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Bark & Co builds out the pooch lover’s market

NYC’s Bark & Co, the dog-lover’s ecom­merce tech com­pa­ny, has just net­ted a cool $15 mil­lion in Series B led by Resolute.vc. Ecom­merce ana­lysts whose minds are turn­ing to New York’s dog­gie treat sub­scrip­tion ser­vice Bark­Box are, so to speak, bark­ing up the right tree: Bark & Co came into being as a result of the aston­ish­ing suc­cess of “the box”. It seems as though canine lovers are a pop­u­lous breed: so great has been the suc­cess of Bark­Box that Bark & Co recent­ly launched a new vet care-on-demand ser­vice, Bark­Care, as well as a new con­tent por­tal apt­ly named “The Bark Post”. Ser­vices for dog­gie lovers The lat­ter attract­ed 1 mil­lion vis­its in Decem­ber last year but by June that num­ber had sky­rock­et­ed to 10.5 mil­lion. It doesn’t take a genius ecom­merce ana­lyst to fig­ure out that there’s a big dog-lov­ing mar­ket out there, and Bark & Co intend to cor­ner it. In addi­tion to Bark­Box, Bark­Care and the Bark Post, the com­pa­ny has also just intro­duced a new mobile app, Bark­Bud­dy, which it describes as “Tin­der for dogs.” Users sim­ply swipe left or right to indi­cate whether or not they love the dog­gie images post­ed there. There­upon, they‘re…

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Roberts Communications: blending human insights with high tech knowledge

Young busi­ness devel­op­ment man­agers who have grown up in the dig­i­tal age might know a good deal about the best tech­nol­o­gy for dri­ving online adver­tis­ing sales, but do they know about the unique human insights that appeal to prospec­tive cus­tomers’ heads and hearts? A Rochester agency which began life when “dig­i­tal” meant some­thing you did with your metacarpals knows a thing or three about both. Unique human insights Roberts Com­mu­ni­ca­tions began life in Man­hat­tan in 1971, before mov­ing upstate to Rochester and even­tu­al­ly set­tling on the High Falls site that has been its home since 1995. And for busi­ness devel­op­ment man­agers who like the notion of fus­ing high tech with human insights, the agency’s watch­word is “Cus­tomer­Think”. If that’s left our busi­ness devel­op­ment man­ag­er feel­ing as baf­fled as she is intrigued, Roberts defines it as uncov­er­ing “unique human insights” to pro­duce the adver­tis­ing mes­sages that’ll have the great­est impact because they’re based on a deep under­stand­ing of what goes on inside cus­tomers’ heads and hearts. Essen­tial­ly, the agency directs its cre­ative juices into link­ing the right con­sumer with the right prod­uct at the right moment. As any­one who’s held media jobs in inter­net adver­tis­ing for any length of time will…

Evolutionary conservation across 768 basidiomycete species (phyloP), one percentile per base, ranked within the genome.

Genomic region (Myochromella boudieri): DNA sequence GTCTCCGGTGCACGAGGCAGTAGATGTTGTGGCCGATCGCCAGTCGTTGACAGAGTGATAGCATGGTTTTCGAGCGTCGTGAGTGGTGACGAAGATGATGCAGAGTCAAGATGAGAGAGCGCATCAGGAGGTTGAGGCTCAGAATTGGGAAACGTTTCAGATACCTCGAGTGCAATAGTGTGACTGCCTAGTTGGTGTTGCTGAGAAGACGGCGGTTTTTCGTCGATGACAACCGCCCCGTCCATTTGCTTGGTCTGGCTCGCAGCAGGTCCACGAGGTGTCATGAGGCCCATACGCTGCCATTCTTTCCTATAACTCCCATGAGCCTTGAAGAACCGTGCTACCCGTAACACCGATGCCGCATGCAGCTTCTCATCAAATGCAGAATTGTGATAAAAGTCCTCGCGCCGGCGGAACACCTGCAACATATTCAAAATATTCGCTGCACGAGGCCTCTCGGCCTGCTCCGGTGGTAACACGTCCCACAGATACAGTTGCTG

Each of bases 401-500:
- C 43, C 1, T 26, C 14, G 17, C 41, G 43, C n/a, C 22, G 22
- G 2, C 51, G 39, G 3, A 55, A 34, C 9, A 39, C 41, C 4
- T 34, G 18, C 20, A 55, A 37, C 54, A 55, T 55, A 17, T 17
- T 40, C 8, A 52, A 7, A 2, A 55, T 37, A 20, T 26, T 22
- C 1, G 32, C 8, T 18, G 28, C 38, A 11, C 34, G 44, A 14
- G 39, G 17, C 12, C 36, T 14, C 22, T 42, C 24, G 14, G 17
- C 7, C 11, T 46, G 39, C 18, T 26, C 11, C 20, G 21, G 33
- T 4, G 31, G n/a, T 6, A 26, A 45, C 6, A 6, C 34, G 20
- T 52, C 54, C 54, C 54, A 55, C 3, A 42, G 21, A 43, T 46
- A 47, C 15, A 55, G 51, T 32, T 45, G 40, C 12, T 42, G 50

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Online video advertising startup YuMe presents new Video Reach platform for agencies and TV brand advertisers

Last year, we report­ed on video ad com­pa­ny YuMe’s ambi­tions to deliv­er effec­tive video ads across mul­ti­ple devices in the age of screen frag­men­ta­tion. Busi­ness devel­op­ment man­agers and oth­ers with media jobs in online adver­tis­ing may remem­ber that YuMe’s Senior VP of Mar­ket­ing, Ed Haslam, was talk­ing back then about how to hold viewer’s atten­tion across mul­ti­ple screens at a time when online video adver­tis­ing was start­ing to explode. And now his firm has pulled a tech­no­log­i­cal rab­bit out of the hat to do just that, with the launch of a new brand named Video reach. A good year YuMe, as the more informed busi­ness devel­op­ment man­ag­er may be aware, has had a rather good time of it over the last year. It raised $65 mil­lion dur­ing its IPO last July, just as it planned to do after turn­ing prof­itable and post­ing a net income of $6.3 mil­lion (a rad­i­cal turn­around from the $11.1 mil­lion loss it made in 2012). It also man­aged to increase its gross mar­gin from 38 per­cent to 46 per­cent over the same inter­val and its rev­enue for 2012 had grown by 70 per­cent on the pre­vi­ous year to reach $116.7 mil­lion. Fig­ures like that tend…